Friday, November 29, 2013

ARLIS/NA now have a blog

The Architecture Section of the Art Libraries Society of North America (ARLIS/NA) now have a blog! 


The blog is still in its infancy, so there are only 3 posts there at present, however we expect it will become a very useful resource in the future, so visit it here and add it to your list of blogs to keep an eye on.

Thursday, November 28, 2013

OpenStreetMap Demonstrations at the CCA

OpenStreetMap are organising some demos for this week-end on the 1st of December as part of the Electron Club Open Day at the CCA, upstairs on the 1st Floor at Saramago. Go and check them out and find out more about how to use this open source mapping tool and how to start editing it.

To find out more about it, watch this YouTube video on Mapping Glasgow, made by the local OpenStreetMap branch:


Follow this link, to find out more about all the other events held at the CCA for the Electron Club Open Day.

Wednesday, November 27, 2013

Revealing the hidden depths of buildings

Street artist 1010 has been re-imagining the hidden depths of the fabric of our buildings, revealing fun and colourful effects.


Surprising Layers of Color Revealed on Urban Walls  street art

Abyss_05  30x40cm

The work shows a real sense of playfulness, but also a little challenge to the architect profession... Will they rise to the challenge?

Tuesday, November 26, 2013

MacMag 39 are online!

For anyone who doesn't know, MacMag is the School of architecture's long-running yearly magazine, which is edited every year by a new group of Diploma students, with the end-product counting towards their dissertation. This year's group, working on MacMag 39 are approaching the topic with two clear angles.


First of all, they're taking inspiration from the opening of the new Reid Building and setting their theme this year as "Then and Now", which has led them to delve into the Library's collection of back issues of MacMag, going back to its very beginnings:



Secondly, they're intent on increasing the Magazine's online presence, which is why you can now follow their progress online at http://macmag39.com/, on Twitter as @MacMag39 and on Facebook. give them your support and you'll be rewarded when they publish their shiny new magazine in time for degree show!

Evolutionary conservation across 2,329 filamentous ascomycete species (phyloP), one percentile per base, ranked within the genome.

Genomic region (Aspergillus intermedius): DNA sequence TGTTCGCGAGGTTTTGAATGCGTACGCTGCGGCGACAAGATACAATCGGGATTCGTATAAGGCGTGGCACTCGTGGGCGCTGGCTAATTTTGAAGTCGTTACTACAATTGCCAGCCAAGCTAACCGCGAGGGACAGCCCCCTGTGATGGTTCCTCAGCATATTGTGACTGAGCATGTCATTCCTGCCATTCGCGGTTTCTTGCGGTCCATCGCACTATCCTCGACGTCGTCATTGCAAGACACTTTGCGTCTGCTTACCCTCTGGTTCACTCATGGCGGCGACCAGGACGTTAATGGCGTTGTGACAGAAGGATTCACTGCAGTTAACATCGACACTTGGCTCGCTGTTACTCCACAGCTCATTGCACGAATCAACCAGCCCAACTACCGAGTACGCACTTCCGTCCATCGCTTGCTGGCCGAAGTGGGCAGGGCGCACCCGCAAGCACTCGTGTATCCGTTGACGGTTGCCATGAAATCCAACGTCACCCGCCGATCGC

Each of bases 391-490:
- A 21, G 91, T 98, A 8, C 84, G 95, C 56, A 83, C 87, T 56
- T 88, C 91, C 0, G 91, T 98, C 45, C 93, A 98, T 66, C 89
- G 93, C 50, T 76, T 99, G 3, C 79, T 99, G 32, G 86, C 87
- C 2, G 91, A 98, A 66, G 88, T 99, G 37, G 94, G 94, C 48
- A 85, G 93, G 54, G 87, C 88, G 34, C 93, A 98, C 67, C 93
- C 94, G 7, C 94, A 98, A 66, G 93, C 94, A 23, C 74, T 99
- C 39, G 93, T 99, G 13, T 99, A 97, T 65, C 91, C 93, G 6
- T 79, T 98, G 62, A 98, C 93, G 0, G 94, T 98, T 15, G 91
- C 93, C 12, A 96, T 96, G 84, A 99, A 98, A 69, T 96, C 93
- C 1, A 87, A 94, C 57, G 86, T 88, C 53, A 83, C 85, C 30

Thursday, November 21, 2013

Online resource for images of buildings in Glasgow

architectureglasgow.co.uk have been going round our fair city and document some of the better known and the less well-known buildings. All their images are carefully indexed along with some basic information about each building. It's a great resource for discovering new interesting parts of the city. Check out their website here.





Tuesday, November 19, 2013

The Weird and the Wonderful using Google Streetview

Check these amazing photos from the Tumblr blog Oessa, who goes about searching Google Streetview for weird and wonderful sights then posts them online with the coordinates.

Japanese Macaques bathing in hot springs. +36° 43’ 57.30”, +138° 27’ 43.49”

+18° 16’ 56.74”, -100° 26’ 53.89”
+18° 16’ 56.74”, -100° 26’ 53.89'

The Fo Guang Shan Buddha Memorial Center   +22° 45’ 26.44”, +120° 26’ 23.07”
The Fo Guang Shan Buddha Memorial Center   +22° 45’ 26.44”, +120° 26’ 23.07”

+22° 17’ 40.65”, +114° 10’ 7.28” 
+22° 17’ 40.65”, +114° 10’ 7.28” 

You can find the online blog here.

Monday, November 18, 2013

Richard Meier's collages

Check out below the beautiful and colourful collages produced by Richard Meier in his private time.